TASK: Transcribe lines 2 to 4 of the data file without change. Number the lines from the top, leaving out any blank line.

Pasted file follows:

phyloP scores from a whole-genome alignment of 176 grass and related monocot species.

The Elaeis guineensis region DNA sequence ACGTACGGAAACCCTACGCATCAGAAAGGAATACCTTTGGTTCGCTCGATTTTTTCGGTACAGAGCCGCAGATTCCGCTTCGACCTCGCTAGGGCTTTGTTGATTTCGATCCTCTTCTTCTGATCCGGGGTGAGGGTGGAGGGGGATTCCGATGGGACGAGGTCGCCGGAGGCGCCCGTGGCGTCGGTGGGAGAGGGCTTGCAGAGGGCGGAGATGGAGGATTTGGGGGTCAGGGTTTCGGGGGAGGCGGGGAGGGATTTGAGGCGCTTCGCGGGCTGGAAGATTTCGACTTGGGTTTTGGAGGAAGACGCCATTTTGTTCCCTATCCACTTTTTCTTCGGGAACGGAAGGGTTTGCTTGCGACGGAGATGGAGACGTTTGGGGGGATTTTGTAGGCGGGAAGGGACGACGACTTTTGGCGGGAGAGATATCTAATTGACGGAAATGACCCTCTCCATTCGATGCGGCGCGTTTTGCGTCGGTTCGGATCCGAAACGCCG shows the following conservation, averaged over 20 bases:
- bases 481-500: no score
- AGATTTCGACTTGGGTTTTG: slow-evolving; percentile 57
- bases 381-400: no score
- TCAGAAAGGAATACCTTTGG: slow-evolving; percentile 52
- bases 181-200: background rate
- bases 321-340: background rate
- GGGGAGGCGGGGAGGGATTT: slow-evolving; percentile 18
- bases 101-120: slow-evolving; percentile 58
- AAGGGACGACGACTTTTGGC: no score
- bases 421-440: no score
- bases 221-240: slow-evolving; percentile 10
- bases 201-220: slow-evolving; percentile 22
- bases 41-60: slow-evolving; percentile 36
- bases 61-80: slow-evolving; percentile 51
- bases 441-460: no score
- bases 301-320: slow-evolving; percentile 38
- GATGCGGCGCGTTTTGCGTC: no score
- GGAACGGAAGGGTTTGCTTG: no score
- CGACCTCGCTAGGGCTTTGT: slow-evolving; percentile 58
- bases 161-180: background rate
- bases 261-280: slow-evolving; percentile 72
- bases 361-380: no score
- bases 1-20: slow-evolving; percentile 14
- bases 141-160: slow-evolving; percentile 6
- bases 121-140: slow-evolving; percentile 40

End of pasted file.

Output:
The Elaeis guineensis region DNA sequence ACGTACGGAAACCCTACGCATCAGAAAGGAATACCTTTGGTTCGCTCGATTTTTTCGGTACAGAGCCGCAGATTCCGCTTCGACCTCGCTAGGGCTTTGTTGATTTCGATCCTCTTCTTCTGATCCGGGGTGAGGGTGGAGGGGGATTCCGATGGGACGAGGTCGCCGGAGGCGCCCGTGGCGTCGGTGGGAGAGGGCTTGCAGAGGGCGGAGATGGAGGATTTGGGGGTCAGGGTTTCGGGGGAGGCGGGGAGGGATTTGAGGCGCTTCGCGGGCTGGAAGATTTCGACTTGGGTTTTGGAGGAAGACGCCATTTTGTTCCCTATCCACTTTTTCTTCGGGAACGGAAGGGTTTGCTTGCGACGGAGATGGAGACGTTTGGGGGGATTTTGTAGGCGGGAAGGGACGACGACTTTTGGCGGGAGAGATATCTAATTGACGGAAATGACCCTCTCCATTCGATGCGGCGCGTTTTGCGTCGGTTCGGATCCGAAACGCCG shows the following conservation, averaged over 20 bases:
- bases 481-500: no score
- AGATTTCGACTTGGGTTTTG: slow-evolving; percentile 57